TorgHacker wrote:Greymarch2000 wrote:I feel the level of persecution in the Cyberpapacy is very much a Your Campaign May Vary situation and US probably has to be careful in how they present information. Talking about invading elves, cyberdemons and dinosaur men destroying cities is one thing, but once you start talking about religious persecution, forced detainment camps and actions against minority populations you start to lead out of the "fun" zone and into real world feelings.
Obviously different groups will seek varying levels of granularity and realism in these things and may see to make poignant stories from these dramatic situations, but on the whole Torg E has been presented as something more of an Action game at its core. The information presented already is obviously enough to get peoples minds working as we've seen from the ideas presented in this thread but I don't think much more needs to be blatantly spelled out in the book.
Yeah. It's obviously something that's a big deal to me (and even the issues with disability I've become more aware of recently because of friends). But we can't push it too far. It's a logical extension of the premises of the setting, but it's also really ... frankly... Real Life [tm] approaching so we don't want to go into details.
Especially when you look at what happened with Vampire 5e and Chechnya.
There's worse. City of the Damned: New Orleans was published May 30, 2005 and included the following sidebar:
IN THE WAKE OF THE STORM
Should you take inspiration from the above
example and actually include a hurricane in your
stories, it’s probably a safe bet that New
Orleans—despite the fears of its populace—
survives relatively unscathed. After all, you
normally won’t want to obliterate your
chronicle’s setting, unless you’re looking for a
dramatic end to a final chapter.
However, it might make for an interesting and
unusual story to have New Orleans badly
damaged, almost destroyed, by the storm. Entire
sections of the city are not merely flooded but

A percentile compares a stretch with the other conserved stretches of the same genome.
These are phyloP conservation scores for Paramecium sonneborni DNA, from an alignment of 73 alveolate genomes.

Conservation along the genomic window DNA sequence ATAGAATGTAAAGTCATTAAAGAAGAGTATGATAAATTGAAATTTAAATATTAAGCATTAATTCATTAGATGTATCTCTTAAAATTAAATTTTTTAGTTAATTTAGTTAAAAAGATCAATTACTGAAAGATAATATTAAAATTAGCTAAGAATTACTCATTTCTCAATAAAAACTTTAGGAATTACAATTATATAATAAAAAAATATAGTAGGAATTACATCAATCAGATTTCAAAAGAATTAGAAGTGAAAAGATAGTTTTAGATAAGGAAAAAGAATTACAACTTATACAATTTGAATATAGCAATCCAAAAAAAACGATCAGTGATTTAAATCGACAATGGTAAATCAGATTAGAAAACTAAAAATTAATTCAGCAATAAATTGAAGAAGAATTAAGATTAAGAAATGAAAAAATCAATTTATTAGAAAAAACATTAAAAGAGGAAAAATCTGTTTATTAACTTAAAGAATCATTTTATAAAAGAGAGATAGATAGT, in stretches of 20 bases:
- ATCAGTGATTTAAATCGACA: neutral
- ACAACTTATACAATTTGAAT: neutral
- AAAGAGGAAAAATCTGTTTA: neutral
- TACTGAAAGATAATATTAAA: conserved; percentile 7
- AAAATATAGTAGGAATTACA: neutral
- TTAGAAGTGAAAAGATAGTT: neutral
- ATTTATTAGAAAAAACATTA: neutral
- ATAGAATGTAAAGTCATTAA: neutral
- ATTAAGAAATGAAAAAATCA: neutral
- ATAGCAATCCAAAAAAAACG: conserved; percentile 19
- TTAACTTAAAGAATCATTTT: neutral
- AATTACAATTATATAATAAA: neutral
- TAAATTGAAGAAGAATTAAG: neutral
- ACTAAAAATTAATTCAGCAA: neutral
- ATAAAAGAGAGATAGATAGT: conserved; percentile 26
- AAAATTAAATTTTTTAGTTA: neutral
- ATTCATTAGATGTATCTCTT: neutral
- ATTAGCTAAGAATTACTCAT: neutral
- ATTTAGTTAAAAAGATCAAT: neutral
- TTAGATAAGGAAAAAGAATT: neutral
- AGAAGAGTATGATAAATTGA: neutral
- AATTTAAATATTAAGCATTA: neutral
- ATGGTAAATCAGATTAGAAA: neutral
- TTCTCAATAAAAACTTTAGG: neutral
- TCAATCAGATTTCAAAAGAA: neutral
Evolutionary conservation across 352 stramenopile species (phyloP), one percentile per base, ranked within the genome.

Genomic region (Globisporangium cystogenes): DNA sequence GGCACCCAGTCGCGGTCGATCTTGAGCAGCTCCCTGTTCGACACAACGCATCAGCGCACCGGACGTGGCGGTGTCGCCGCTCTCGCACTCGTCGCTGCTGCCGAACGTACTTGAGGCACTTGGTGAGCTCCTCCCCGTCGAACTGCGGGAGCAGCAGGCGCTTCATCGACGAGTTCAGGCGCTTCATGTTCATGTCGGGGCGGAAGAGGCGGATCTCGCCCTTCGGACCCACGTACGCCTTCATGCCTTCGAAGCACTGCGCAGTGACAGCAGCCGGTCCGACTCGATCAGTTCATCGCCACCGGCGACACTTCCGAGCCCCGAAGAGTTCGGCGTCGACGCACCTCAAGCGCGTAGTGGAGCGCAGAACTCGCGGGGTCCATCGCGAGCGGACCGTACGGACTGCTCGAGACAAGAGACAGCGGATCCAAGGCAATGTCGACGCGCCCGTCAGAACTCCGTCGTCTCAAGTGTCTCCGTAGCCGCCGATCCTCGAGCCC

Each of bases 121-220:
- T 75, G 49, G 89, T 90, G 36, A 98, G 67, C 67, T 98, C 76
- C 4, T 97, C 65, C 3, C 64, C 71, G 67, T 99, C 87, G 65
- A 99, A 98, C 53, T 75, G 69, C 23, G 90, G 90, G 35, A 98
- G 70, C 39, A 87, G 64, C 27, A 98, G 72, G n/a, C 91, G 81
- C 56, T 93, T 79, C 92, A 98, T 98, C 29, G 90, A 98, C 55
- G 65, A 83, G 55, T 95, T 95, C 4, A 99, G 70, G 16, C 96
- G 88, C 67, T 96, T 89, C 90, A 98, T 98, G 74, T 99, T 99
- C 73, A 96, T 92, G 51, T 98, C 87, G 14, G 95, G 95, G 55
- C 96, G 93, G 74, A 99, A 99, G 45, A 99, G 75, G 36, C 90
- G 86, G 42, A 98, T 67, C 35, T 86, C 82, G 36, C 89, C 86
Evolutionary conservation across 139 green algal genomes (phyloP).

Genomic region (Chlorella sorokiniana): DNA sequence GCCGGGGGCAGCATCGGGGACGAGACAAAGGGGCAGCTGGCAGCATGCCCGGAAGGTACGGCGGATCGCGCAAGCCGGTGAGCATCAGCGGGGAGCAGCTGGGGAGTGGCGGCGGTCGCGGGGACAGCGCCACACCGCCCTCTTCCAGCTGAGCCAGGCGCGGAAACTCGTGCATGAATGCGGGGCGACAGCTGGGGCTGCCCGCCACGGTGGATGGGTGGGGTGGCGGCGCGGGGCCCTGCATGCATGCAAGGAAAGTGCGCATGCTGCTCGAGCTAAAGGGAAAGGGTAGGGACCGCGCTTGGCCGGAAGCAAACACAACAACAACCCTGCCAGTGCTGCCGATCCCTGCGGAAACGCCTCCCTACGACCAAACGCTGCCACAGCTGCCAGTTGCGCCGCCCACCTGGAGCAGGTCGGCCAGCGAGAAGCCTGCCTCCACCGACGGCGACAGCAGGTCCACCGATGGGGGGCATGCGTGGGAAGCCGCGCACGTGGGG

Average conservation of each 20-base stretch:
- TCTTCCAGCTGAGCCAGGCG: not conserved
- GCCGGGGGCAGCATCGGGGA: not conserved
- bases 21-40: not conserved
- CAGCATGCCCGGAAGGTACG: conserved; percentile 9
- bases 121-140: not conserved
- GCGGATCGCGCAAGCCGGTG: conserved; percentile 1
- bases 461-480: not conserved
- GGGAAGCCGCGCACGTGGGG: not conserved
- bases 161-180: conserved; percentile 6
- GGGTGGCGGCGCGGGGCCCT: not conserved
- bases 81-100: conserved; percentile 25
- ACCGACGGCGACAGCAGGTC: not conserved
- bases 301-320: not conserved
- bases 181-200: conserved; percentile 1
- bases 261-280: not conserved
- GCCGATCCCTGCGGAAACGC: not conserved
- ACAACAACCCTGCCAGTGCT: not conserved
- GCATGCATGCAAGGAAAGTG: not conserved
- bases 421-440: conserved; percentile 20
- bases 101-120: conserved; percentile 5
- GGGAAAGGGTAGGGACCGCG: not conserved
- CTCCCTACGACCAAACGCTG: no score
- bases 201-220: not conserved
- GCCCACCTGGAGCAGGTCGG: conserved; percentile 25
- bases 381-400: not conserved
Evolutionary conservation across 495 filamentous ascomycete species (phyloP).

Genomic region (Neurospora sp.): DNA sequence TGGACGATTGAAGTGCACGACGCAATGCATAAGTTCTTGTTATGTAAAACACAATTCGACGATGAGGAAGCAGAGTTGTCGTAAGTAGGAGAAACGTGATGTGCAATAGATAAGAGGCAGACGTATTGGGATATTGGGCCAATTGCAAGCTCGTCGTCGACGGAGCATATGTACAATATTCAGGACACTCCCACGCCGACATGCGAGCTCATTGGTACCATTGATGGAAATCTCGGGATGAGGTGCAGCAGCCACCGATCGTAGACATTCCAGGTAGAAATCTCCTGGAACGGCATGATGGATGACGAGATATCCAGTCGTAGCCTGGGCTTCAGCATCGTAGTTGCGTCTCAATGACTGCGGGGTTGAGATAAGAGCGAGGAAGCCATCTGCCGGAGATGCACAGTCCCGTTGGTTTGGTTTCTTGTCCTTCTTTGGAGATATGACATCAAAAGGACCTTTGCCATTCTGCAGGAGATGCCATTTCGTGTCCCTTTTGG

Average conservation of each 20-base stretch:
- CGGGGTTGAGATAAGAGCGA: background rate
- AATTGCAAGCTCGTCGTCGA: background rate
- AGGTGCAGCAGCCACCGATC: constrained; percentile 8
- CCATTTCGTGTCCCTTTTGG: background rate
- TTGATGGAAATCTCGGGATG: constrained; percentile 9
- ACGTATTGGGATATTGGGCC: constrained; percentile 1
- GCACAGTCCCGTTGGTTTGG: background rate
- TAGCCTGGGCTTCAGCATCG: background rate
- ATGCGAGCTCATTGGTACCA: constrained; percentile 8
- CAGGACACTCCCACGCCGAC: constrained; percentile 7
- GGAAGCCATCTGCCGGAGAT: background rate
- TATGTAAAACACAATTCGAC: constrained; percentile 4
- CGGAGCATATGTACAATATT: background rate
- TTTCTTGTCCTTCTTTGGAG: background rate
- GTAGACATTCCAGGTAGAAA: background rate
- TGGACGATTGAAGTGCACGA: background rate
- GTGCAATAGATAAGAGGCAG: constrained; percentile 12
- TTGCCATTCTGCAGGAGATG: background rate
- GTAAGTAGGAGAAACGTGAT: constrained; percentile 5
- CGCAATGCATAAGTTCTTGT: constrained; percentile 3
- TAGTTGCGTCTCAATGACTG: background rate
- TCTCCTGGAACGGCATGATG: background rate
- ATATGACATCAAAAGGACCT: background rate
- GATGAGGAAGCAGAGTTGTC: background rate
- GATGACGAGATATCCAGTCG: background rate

subsumed by the surroundings. Buildings are
gone, and city services are hampered, if not shut
down completely. Because the city is a disaster
area, the governor calls in the National Guard to
keep order and serve as de facto police. Crime
skyrockets, the economy plummets.
Kindred lines have to be redrawn as well. Vidal
no longer has nearly as much power, as the city’s
politicians and police are in disarray; but then,
his rivals probably cannot take advantage of that
fact. Entire Kindred domains vanish, leading to
a spike in poaching and conflicts over territory.
Many Kindred perish in the aftermath, as their
havens collapse around them or flood completely,
leaving the vampires to awaken without shelter
from the sun when the storm finally passes.
Unlike the mortals, who can count on outside
aid from the state and federal government—to
say nothing of organizations such as the Red
Cross—the Kindred are on their own, with no
higher authority to turn to.
Sure, the result isn’t going to be a “traditional”
Vampire: the Requiem chronicle. You’ll most
likely find that you’ll have moved from gothic
horror to a much more visceral struggle for
survival. The politics and conflicts will certainly
continue though, no matter what form they now
take, and the result would certainly make a
Hurricane Katrina made landfall on August 29, 2005.